Amazon is deploying AI cameras to surveil delivery drivers '100% of the time'

Tyler Sonnemaker
·3 min read
GettyImages 1230935623 An Amazon.com Inc. delivery driver carries boxes into a van outside of a distribution facility on February 2, 2021 in Hawthorne, California. - Jeff Bezos said February 1, 2021, he would give up his role as chief executive of Amazon later this year as the tech and e-commerce giant reported a surge in profit and revenue in the holiday quarter. The announcement came as Amazon reported a blowout holiday quarter with profits more than doubling to $7.2 billion and revenue jumping 44 percent to $125.6 billion. (Photo by Patrick T. FALLON / AFP) (Photo by PATRICK T. FALLON/AFP via Getty Images)
Amazon has faced criticism over its extensive surveillance of workers and its poor safety record. Patrick Fallon/Getty Images

Amazon is rolling out AI-powered cameras in its delivery vehicles so it can keep closer tabs on drivers.

The four-camera system will use machine learning to detect unsafe behaviors like distracted driving and speeding, and then issue verbal warnings to drivers, the company said in an instructional video first reported by The Information.

Amazon said in the video that the cameras are meant to improve safety, an issue the company faced scrutiny over after multiple investigations revealed its focus on speed helped lead to at least a dozen fatalities (though Amazon has avoided liability because the drivers aren't employees).

But the cameras, which Amazon said will record drivers "100% of the time" during their routes, also raise privacy and bias concerns given the company's track record on both.

"We are investing in safety across our operations and recently started rolling out industry leading camera-based safety technology across our delivery fleet. This technology will provide drivers real-time alerts to help them stay safe when they are on the road," an Amazon spokesperson told Business Insider in a statement.

The camera system, called Driveri, is made by Netradyne, a California-based company which builds tools to help transportation companies "reduce driving incidents and protect against false claims." (Netradyne did not respond to a request for comment).

Amazon claims in the video that Netradyne's cameras "reduce collisions by 1/3 through in-cab warnings," citing studies by First Analysis and the Virginia Tech Transportation Institute. (First Analysis could not be reached and a spokesperson for VTTI could not immediately determine which study the video referenced).

Driveri's four cameras - a forward-facing dashcam, two side cameras, and a driver-facing camera - use AI and machine learning to detect driving behaviors like failing to stop at stop signs, following too closely, speeding, driving distracted, hard breaking and acceleration, seatbelt compliance, and drowsiness. It also detects if the cameras are obstructed.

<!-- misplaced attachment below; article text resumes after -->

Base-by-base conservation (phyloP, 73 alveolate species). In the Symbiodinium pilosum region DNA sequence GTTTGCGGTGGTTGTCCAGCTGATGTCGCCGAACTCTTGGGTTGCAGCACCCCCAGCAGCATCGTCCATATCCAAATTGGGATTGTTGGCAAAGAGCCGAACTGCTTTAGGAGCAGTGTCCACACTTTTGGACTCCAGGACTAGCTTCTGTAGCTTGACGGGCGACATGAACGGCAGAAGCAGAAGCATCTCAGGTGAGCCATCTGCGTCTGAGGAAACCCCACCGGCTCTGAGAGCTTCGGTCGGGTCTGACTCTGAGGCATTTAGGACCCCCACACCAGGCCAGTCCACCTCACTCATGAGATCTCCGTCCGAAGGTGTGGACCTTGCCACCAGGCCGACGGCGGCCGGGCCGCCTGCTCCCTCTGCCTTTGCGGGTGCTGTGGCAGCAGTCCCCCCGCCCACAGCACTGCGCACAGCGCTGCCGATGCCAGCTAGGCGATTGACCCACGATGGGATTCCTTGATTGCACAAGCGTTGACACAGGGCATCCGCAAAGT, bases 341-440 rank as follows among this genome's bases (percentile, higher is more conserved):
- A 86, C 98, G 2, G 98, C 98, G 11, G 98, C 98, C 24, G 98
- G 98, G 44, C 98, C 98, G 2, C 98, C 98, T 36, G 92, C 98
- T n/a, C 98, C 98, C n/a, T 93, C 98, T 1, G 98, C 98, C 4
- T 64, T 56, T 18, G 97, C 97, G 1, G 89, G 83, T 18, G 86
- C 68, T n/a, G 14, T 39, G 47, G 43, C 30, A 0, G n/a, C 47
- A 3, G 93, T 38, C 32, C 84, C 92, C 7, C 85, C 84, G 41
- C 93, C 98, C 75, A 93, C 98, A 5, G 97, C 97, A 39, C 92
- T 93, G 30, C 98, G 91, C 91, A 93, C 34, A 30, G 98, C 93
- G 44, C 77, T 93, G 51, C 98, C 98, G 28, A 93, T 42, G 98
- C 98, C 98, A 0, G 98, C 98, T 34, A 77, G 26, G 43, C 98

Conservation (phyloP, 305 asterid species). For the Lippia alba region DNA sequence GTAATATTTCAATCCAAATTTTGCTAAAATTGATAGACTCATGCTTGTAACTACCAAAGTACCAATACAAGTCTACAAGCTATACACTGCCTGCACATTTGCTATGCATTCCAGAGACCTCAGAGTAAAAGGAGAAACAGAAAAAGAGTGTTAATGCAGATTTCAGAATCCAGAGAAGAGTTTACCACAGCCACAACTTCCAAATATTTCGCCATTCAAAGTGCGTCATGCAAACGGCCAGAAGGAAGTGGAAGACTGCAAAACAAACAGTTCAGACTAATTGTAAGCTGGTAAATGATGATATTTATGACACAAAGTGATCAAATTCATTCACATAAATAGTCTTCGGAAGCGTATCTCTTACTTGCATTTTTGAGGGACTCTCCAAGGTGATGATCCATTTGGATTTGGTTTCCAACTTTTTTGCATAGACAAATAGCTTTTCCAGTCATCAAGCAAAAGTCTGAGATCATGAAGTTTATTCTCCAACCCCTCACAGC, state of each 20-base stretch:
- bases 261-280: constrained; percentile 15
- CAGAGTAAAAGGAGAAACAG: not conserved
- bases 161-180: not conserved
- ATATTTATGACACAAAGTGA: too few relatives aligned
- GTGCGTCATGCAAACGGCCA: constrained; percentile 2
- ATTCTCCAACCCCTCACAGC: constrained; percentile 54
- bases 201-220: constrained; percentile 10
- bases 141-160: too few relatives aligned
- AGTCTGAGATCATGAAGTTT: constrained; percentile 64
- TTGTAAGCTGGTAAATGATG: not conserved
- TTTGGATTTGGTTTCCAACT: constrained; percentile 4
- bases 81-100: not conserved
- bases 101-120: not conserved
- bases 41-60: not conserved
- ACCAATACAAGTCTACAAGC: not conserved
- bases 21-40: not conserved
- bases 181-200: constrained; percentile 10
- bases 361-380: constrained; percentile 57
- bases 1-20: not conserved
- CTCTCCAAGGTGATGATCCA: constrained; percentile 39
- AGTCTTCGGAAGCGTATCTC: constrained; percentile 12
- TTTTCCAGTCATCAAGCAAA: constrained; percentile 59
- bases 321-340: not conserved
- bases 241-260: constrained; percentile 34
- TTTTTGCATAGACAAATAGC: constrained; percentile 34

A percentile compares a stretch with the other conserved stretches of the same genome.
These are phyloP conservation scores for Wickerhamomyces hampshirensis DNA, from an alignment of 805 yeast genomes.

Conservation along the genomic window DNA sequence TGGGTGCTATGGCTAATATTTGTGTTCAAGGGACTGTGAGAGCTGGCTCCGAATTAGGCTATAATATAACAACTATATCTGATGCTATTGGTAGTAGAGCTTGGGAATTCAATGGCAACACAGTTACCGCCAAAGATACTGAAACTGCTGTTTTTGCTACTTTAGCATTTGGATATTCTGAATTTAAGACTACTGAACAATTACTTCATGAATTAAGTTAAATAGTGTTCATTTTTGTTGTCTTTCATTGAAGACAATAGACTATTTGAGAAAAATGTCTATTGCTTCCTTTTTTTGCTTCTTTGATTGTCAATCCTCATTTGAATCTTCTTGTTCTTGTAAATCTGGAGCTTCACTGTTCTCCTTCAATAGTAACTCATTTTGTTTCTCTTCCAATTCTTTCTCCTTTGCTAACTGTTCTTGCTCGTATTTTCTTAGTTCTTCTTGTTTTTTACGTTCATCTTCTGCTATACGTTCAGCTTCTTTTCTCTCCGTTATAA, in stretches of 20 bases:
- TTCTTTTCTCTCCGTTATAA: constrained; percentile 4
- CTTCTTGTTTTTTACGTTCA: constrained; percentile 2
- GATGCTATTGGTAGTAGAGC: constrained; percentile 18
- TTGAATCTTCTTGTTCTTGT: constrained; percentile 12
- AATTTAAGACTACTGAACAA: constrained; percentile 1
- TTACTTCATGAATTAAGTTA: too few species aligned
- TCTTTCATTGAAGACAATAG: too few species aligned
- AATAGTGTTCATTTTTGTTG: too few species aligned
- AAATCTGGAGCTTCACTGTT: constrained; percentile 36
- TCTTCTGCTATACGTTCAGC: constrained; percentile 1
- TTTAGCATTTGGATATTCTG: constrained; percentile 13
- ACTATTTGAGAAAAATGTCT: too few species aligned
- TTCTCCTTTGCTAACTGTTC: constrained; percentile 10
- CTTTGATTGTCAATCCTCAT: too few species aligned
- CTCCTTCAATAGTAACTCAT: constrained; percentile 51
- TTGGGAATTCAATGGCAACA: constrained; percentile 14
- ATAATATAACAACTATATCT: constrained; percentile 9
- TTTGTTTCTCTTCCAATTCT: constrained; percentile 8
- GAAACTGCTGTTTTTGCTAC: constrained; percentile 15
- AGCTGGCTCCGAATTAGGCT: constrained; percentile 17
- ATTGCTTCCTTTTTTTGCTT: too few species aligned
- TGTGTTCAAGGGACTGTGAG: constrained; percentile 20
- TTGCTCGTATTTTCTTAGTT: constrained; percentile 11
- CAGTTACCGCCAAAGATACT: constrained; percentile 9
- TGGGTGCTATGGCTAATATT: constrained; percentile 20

Driveri then uses automated verbal alerts to warn drivers when they're engaging in risky behavior.

Karolina Haraldsdottir, a senior manager for last-mile safety at Amazon who narrates the video, says in it that no one is able to monitor a "live feed" of driver footage, that video is only uploaded when Driveri is triggered intentionally by drivers or during specific "safety conditions," and that a "limited set of authorized people" can access the footage.

Haraldsdottir also explains that drivers can only turn the cameras off when the ignition is off, and that the side cameras may remain on for up to 20 minutes to record things like "package theft, driver harassment, and collisions from moving vehicles."

Read more: More than 40% of surveyed Amazon employees say they wished they were in a union, a new Insider survey shows

Amazon has a long history of extensively tracking workers' behavior and penalizing those who fail to meet strict productivity quotas, while subjecting them to dangerous working conditions, and while taking steps to deliberately conceal injury rates.

Amazon hired the notorious Pinkerton spies to track warehouse workers and labor movements at the company, Vice News recently reported. It also monitored workers' public and private social media activity, prompting backlash from lawmakers and from more than 200 employees who petitioned Amazon to be more transparent.

The company has also faced criticism over its use of facial recognition technology, which multiple studies have shown is biased against women and people with darker skin. It's not clear whether Netradyne's technology relies Amazon's Rekognition - or any other facial recognition software.

Read more: An Amazon delivery driver reveals the key features of Rivian's electric van that could solve some of his biggest headaches

Read the original article on Business Insider